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MANILA, Philippines - They look like wifi routers but they can compromise the credibility of the 2013 elections.
The Department of Interior and Local Government (DILG), Commission on Elections (Comelec), and the National Telecommunications Commission (NTC) has launched a multi-agency campaign appealing to the public to report any sightings of signal jammers, or anybody in possession of the devices.
Signal jammers, which may vary in size, effectively block cellphone and wifi connections within 10-20 meters. Government agenices fear it may be used to deliberately interfere with the transmission of results on election day.
"The use of these is illegal on the day of the elections. It is better we are all alert and guarding this rather not telling the public about it," Interior Secretary Mar Roxas told media in a press conference on Thursday, April 25.
"We're a little more than two weeks from the elections. We really want honesty, orderly and peaceful elections. This is part of our efforts to avoid trouble and controversy."
Possession is a crime
NTC Commissioner Gamaliel Cordoba clarified, however, signal jammers are not only illegal on election day; mere possession constitutes a crime. He said the NTC has not released any permits for ownership or importation of the device, so all who own signal jammers possess smuggled items -- which is punishable by law and imprisonment of up to two years.
Aside from the crime of owning a smuggled item, Comelec Commissioner Sixto Brillantes reminded the public, interference with the transmission of results is an electoral offense which can warrant a penalty of 8-12 years. Violators are not entitled to parole, will be permanently disqualified from holding public office, and will lose the right to vote.
"This is warning to all those using this. It won't be hard to prove if you're holding or in possession of a jammer and you are within the vicinity of the election centers, it will be strong evidence against you," he said.
Signal jammers come in various forms, but their most distinguishing characteristic is 4 antennas -- although even these are absent in some models. Jammers are easy to operate according to Roxas, with most needing a power source either through an outlet or even the lighters in cars, while still others are battery-operated.
The 3 agencies collectively decided to notify the public to ask for help, because the NTC has no records of how many there are in the country, since they were illegally imported, most likely from China, according to Cordoba.
Roxas said he had a civilian staff member roam the city to look for jammers. His staff came home with 4 jammers, shelling out only P30,000. He said this was proof they are relatively affordable and available.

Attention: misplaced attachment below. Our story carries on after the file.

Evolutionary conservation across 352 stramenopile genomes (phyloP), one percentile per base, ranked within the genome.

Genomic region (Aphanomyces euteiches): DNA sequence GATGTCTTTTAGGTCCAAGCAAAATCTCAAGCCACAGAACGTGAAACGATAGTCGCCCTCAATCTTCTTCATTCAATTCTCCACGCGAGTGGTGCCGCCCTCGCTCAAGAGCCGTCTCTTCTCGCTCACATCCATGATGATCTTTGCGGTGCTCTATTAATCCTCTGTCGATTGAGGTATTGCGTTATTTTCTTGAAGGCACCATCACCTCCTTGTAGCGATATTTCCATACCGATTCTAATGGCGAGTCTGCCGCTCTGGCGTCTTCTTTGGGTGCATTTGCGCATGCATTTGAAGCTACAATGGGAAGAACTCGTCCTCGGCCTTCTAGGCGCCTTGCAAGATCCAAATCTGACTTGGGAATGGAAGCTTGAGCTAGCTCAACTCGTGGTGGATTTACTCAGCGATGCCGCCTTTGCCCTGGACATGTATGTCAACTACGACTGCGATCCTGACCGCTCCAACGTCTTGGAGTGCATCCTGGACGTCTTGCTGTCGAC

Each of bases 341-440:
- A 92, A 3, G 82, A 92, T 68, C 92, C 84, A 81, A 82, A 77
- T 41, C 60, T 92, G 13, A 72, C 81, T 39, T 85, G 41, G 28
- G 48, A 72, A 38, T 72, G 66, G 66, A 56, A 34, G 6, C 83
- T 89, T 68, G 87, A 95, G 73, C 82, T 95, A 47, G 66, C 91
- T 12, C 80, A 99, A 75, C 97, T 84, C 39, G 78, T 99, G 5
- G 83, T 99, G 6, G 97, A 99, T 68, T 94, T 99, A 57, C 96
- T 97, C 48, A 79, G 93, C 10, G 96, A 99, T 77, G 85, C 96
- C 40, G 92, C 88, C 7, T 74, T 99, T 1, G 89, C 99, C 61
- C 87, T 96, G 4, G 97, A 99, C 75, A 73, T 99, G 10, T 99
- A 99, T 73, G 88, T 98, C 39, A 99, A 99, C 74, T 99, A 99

Together, the agencies have set up a 24/7 hotline to receive calls or reports about the presence of jammers. The Comelec said it has yet to receive any reports, but is primarily concerned with how these jammers can delay election results.
"If they jam transmission, we're not saying we won't get [the results]. But they will be delayed. We have alternative remedies but it will be late," Brillantes said. "As soon as voting is finished, our goal is it will be transmitted right away. We expect in 48 hours, we will proclaim winners in local areas. But if jammers are used, they will be delayed and there may be doubts over the results."
Brillantes estimated about 1-2 days of delay if jammers are employed. Among the remedies they have in the event the votes cannot be transmitted directly from Precinct Count Optical Scan (PCOS) machines, is the manual transmission to the municipal board of CF cards used by the PCOS.
But he was optimistic jammers would not affect actual results of the elections.
"The transmission won't be stopped [but delayed]. Instead of electronic, it will be manually delivered. We will also have 30 hard copies of election returns," he said.
The Philippine National Police (PNP) said they will have assistance desks in every polling center manned by members of the PNP and the Armed Forces of the Philippines. They have been instructed to be on the lookout for items like these. Checkpoints will also be set up to keep an eye out for these gadgets.
Cordoba urged the public to immediately report to the Help Desks in their election precincts if they notice their cellphones losing signals.
The NTC pledged to immediately investigate areas that lose signal on election day. They emphasized however, jammers may only be one source of transmission delays.
On the same day the National Citizens' Movement for Free Elections (NAMFREL) aired concerns about the reliabiity of PCOS machines "to initialize, operate and transmit the results on election day," Brillantes admitted precincts may have difficulty transmitting results electronically. But as with jammers, he gave assurances the Comelec has contingency plans for transmission at the very least.
In parts of Mindanao, for instance, where power outages are common, he said they have deployed extra generators for the evening canvas, and have been in touch with the Department of Energy to make sure electricity is uninterrupted.
"We expect power problems but we now know where to deploy security," he said.
Cordoba also said they have been constantly in touch with telecommunication companies, which have been assisting them since the 2010 elections. He said PNP and AFP will guard cell sites in the field, and in places without telecommunications providers, results will be transmitted via satellite.
"We are covering the whole Philippines," he said. - Rappler.com
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